A tax preparer assists an individual, a company, or organization in setting up and writing an accurate income tax return to the Internal Revenue Service (IRS) each year. Preparers must make sure the entity for which the tax forms are being prepared pays the lowest taxes allowed by law; they must do this while ensuring that any deductions, exemptions, or claims adhere to current tax laws.
This job is often seasonal in the U.S., with preparers normally working during the winter months from December (the last month of the tax year) through April (when taxes are due) into May (for late filers). As the filing deadline date of April 15 gets closer tax preparers who work primarily with individuals or families may find their workload greatly increasing. While preparers may be busy only a few hours of a workday in January or February, by the end of March, they may find themselves working 12-hour days.
Tax preparers must be fluent on computers and with the latest preparation software for their company. They must also be excellent communicators, able to work with clients in a cordial, friendly, and professional manner. As tax laws change year to year in the U.S., preparers must also keep abreast of current laws and rules that apply for the coming year’s preparation forms.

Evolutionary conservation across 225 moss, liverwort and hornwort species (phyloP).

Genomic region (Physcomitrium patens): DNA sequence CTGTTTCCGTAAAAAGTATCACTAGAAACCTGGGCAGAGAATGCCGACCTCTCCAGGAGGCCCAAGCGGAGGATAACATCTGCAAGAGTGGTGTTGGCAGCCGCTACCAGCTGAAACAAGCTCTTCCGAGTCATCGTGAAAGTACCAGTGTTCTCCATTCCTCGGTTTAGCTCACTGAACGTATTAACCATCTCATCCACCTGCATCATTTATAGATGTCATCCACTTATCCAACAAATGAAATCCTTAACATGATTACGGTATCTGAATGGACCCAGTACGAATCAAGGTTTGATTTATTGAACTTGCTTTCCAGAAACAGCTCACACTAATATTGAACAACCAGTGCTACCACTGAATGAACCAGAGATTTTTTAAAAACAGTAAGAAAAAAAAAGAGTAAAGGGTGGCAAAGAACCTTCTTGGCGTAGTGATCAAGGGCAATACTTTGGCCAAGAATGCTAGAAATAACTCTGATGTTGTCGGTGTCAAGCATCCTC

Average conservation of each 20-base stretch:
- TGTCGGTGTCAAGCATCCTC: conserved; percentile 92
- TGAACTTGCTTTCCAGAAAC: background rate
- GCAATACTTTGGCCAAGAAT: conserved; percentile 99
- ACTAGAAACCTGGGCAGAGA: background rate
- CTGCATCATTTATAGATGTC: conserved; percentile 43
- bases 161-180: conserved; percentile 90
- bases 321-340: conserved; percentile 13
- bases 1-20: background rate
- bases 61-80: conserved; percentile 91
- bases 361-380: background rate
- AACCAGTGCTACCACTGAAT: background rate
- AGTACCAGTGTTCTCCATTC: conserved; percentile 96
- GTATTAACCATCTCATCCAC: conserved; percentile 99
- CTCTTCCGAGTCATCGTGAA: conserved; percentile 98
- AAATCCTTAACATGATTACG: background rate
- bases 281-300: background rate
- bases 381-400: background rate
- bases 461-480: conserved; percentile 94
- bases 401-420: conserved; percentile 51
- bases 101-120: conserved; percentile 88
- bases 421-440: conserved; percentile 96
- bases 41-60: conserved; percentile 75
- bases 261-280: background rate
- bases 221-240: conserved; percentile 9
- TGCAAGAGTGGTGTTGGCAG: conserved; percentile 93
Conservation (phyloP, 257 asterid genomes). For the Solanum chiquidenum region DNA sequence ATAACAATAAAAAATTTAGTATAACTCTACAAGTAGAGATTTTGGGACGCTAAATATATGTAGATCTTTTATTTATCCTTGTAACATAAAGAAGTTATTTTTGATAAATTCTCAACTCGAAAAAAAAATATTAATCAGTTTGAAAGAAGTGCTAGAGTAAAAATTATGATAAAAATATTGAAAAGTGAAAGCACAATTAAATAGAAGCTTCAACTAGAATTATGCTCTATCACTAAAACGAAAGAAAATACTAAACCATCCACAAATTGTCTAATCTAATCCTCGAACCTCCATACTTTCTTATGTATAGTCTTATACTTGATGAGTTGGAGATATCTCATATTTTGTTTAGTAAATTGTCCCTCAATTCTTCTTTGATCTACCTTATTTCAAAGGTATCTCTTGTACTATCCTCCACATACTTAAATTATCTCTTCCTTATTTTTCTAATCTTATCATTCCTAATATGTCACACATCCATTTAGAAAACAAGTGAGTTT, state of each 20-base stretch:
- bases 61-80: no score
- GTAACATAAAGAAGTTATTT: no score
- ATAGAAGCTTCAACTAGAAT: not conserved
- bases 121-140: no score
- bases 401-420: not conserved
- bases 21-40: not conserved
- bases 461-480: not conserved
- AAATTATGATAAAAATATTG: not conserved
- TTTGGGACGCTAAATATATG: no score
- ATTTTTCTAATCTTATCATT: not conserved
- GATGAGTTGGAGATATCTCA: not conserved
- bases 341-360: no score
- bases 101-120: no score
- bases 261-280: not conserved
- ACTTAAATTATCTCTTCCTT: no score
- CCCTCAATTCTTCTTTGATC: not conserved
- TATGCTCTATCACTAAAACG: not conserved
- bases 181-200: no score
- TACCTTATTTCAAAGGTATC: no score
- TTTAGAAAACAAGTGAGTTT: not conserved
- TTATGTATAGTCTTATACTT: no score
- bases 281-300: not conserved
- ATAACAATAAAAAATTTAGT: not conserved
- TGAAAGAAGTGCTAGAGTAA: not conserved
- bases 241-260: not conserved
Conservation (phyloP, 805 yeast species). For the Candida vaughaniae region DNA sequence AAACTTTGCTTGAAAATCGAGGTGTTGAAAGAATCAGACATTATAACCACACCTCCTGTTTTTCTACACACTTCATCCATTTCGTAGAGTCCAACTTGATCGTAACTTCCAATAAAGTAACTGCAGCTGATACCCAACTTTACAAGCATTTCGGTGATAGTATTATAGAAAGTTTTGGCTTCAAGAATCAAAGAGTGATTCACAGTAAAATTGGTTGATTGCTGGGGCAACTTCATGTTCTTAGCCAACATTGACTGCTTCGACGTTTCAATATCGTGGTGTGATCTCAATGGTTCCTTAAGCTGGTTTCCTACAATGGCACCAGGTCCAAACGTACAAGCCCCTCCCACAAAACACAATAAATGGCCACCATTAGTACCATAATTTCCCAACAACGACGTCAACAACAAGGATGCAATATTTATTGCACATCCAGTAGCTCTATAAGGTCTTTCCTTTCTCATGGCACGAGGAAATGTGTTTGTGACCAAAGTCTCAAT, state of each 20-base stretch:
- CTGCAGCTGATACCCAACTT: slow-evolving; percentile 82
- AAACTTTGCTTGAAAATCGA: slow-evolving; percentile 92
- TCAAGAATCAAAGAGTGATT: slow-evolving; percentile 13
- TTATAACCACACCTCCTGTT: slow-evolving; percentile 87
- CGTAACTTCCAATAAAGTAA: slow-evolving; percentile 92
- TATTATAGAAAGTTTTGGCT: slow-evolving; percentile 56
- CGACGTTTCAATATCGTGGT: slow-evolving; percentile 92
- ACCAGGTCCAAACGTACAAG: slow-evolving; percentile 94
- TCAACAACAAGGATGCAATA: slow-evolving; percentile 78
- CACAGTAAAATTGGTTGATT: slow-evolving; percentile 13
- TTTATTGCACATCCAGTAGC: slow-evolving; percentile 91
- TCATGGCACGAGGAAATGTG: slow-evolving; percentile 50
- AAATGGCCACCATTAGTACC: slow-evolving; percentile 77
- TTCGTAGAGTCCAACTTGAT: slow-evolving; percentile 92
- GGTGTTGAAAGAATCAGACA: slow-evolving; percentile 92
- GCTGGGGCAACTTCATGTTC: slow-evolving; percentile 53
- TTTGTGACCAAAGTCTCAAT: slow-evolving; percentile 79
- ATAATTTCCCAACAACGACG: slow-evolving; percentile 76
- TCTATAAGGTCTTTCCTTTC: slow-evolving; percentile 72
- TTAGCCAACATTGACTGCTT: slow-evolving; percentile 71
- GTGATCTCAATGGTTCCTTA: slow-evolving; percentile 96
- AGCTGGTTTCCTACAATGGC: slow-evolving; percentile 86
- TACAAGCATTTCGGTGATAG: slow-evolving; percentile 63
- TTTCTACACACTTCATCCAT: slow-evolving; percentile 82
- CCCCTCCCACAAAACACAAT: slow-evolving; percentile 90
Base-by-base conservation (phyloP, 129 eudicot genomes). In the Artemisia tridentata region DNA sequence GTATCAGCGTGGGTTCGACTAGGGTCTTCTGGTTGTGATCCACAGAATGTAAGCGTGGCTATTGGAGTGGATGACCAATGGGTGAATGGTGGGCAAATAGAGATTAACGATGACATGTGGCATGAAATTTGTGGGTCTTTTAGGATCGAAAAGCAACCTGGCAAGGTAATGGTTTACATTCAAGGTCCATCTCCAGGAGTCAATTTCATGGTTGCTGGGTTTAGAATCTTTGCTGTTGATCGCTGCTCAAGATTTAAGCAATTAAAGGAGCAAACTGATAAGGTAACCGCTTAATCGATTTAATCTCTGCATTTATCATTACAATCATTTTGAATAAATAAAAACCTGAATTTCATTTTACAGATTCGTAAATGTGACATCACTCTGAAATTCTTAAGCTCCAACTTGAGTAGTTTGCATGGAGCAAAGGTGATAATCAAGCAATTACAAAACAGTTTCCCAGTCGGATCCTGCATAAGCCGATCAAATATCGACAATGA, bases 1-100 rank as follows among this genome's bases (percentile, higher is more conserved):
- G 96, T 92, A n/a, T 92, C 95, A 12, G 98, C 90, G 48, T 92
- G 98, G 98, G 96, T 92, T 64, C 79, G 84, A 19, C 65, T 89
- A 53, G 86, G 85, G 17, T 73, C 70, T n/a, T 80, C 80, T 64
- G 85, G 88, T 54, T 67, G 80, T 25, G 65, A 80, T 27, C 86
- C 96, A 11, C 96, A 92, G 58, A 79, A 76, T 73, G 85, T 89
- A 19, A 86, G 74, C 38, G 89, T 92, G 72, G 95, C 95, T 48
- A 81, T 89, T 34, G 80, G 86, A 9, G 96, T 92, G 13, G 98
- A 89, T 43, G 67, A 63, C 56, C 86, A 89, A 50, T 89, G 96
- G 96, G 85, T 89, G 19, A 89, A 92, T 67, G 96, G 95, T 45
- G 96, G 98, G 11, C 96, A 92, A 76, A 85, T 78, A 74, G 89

The education and certification requirements for a tax preparer vary. For companies that handle corporate accounts, their tax preparers may need an bachelor's degree in accounting and be a registered Certified Public Accountant (CPA). For preparers doing work for individuals and families, sometimes the education requirement is a high school education, as long as experience and training are sufficient to perform the job accurately. In some states, such as California, tax preparers must possess state-recognized certification.
Tax Preparer Tasks
Examine receipts, paystubs, and other documentation to fill out financial forms.
Apply deductions and credits according to regulations.
Fill out, complete, and submit tax returns.